Jazz is a musical form that has its roots in the late 19th and early 20th centuries, when American and European classical music intertwined with African and slave folk songs and the influences of West African culture. It developed in the United States, with New Orleans playing a key role in its evolution. This port city was more diverse than anywhere else in the South, and people of African, French, Caribbean, Italian, German, Mexican, and American Indian descent, as well as English ancestry interacted with each other. This mix of musical traditions gave rise to jazz. In the beginning, jazz was mostly for dancing.
Later on, people began to sit and listen to it. The evolution of jazz was led by a series of brilliant musicians such as Louis Armstrong, Duke Ellington, Charlie Parker and Miles Davis. Jazz developed a number of different styles, including traditional jazz, swing, bebop, fresh jazz and jazz-rock. At the same time, jazz spread from the United States to many parts of the world. Today, jazz musicians and festivals can be found in dozens of countries.
Jazz is one of the largest U. S. exports to the world. Where did jazz originate from? Jazz originated in New Orleans in the second half of the 19th century. This port city had people who came from all over the world and socialized with each other.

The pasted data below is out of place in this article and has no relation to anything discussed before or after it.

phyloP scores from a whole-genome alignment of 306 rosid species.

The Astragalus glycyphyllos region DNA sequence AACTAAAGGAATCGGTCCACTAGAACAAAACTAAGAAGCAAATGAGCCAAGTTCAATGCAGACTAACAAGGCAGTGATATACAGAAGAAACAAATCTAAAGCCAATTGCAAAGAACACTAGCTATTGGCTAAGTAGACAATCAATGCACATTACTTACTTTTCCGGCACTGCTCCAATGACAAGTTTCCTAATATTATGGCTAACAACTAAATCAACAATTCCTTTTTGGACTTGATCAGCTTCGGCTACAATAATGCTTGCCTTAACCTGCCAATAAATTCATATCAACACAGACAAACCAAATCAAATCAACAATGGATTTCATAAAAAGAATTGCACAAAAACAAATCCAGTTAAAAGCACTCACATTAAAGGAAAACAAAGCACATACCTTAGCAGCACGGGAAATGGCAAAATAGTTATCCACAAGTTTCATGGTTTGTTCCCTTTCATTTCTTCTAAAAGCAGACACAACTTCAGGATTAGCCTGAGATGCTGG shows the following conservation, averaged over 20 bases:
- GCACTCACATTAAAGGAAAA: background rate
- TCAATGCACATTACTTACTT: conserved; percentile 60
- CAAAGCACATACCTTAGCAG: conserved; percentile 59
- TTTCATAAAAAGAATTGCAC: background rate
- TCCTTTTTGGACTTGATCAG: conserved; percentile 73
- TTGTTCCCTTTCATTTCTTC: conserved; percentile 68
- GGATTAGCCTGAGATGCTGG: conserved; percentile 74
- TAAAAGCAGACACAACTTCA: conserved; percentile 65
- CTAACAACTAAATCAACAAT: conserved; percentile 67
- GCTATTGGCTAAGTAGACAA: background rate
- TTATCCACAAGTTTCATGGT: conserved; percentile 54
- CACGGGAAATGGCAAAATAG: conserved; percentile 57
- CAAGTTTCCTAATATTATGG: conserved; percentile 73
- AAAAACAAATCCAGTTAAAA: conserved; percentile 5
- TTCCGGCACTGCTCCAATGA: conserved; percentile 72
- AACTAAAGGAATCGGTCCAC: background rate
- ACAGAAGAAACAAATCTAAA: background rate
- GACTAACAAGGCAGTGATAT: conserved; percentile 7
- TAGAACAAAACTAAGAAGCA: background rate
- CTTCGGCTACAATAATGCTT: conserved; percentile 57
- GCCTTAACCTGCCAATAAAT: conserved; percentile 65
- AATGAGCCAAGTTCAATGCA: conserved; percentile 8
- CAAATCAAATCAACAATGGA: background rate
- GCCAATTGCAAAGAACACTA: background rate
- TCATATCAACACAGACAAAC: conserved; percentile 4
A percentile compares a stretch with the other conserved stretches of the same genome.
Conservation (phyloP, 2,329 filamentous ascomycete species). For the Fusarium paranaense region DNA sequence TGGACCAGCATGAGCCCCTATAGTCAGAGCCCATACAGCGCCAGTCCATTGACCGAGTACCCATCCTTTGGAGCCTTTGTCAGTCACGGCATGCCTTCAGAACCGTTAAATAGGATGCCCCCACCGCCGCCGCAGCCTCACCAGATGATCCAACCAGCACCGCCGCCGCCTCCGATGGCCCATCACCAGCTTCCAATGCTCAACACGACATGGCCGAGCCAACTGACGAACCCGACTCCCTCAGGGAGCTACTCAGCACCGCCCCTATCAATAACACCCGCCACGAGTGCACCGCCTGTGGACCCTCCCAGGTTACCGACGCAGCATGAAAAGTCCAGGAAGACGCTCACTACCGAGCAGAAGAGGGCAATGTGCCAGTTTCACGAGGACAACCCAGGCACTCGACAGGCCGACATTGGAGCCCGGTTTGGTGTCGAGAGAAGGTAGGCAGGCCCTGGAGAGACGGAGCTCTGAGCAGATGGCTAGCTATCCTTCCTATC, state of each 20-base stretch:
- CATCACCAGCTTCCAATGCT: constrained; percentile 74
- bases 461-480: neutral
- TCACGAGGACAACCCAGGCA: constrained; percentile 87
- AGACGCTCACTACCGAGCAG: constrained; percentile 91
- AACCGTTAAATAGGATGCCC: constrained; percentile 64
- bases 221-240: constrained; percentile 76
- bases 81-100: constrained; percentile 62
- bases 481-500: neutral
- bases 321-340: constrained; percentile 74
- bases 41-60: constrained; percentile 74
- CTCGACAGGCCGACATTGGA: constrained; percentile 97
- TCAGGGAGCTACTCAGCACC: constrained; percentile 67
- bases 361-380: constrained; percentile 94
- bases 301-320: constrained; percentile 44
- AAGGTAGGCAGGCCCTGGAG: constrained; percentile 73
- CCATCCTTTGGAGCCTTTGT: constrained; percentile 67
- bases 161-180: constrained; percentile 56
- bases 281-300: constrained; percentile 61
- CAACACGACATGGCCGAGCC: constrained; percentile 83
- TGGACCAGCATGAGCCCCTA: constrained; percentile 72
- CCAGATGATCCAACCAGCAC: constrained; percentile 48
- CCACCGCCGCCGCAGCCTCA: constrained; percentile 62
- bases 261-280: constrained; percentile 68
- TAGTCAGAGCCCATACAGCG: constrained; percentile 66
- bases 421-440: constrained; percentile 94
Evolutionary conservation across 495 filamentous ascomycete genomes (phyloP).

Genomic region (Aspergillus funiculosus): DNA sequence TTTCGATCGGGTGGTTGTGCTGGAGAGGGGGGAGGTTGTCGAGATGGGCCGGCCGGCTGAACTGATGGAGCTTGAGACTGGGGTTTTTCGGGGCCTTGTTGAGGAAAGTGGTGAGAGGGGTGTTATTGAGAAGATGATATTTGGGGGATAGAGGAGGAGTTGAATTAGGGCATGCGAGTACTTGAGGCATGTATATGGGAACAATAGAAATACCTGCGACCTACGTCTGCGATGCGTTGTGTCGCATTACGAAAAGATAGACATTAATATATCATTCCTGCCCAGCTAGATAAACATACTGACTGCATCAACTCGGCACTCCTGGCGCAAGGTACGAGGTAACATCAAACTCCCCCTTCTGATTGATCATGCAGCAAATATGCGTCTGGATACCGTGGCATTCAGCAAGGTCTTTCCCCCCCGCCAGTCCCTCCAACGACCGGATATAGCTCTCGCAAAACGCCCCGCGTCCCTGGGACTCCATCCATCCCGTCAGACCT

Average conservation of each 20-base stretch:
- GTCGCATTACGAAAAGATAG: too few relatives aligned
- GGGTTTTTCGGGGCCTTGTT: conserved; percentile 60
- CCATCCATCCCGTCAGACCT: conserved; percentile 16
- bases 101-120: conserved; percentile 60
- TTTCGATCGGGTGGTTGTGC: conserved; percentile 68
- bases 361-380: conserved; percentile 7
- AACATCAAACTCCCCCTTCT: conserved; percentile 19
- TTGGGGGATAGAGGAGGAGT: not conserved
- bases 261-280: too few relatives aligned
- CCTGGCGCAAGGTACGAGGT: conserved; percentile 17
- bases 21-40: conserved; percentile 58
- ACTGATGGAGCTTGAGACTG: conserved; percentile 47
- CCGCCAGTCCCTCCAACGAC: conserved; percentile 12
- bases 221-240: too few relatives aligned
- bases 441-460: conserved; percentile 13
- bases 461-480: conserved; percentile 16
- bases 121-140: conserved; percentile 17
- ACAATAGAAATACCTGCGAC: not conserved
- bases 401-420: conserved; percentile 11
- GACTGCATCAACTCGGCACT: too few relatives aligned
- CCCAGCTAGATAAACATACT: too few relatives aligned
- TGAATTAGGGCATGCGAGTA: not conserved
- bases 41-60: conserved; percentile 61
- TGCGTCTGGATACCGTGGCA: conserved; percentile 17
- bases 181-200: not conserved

You could hear music from all over the world on the streets of New Orleans. New Orleans was also one of the only places in the United States that allowed slaves to own drums. Jazz wasn't born on a particular day; it was created over time. It was a meeting, a mix, a fusion of many cultures, a lot of emotions and a lot of skills. Jazz is characterized by syncopated rhythms, polyphonic ensembles, varying degrees of improvisation, often deliberate deviations in tone and the use of original timbres. The jazz era culminated with the historic Benny Goodman concert of 1938 at Carnegie Hall.
This event brought together musicians of various ethnicities to play jazz inside this sacred hall. Certain types of jazz (or at least music adjacent to jazz) have used straight eighth notes while preserving other elements that we associate with music. This fusion of jazz with music from other cultures was a tradition that had existed at least since Dizzy Gillespie mixed bebop with Cuban music in the 1940s. Jazz has bequeathed a musical gift that has enriched cultures around the world. With strong roots in improvisation, jazz continues to evolve while transforming other genres around the world. The syncopations of jazz were not entirely new; they had been present in ragtime and blues before and could be heard even before in minstrel music and in the work of Creole composer Louis Moreau Gottschalk (Bamboula, subtitled Danse des Nègres, 1844-1845; Ojos Criollos, 1859).Jazz was the popular music of the United States during this period.
Leaders of bands such as Duke Ellington, Count Basie, Benny Goodman and Artie Shaw became big stars playing for a large audience of dancers. The most important jazz creator and first great soloist (improviser) was trumpet player Louis Armstrong. Marsalis compared Miles Davis' belated embrace of pop music to “a general who has betrayed his country”. He is clear about what he thinks jazz is and is not making the case in an essay on his website. Whatever made jazz grow, it has bequeathed a musical gift that has enriched cultures around the world. With strong roots in improvisation, jazz continues to evolve while transforming other genres around the world.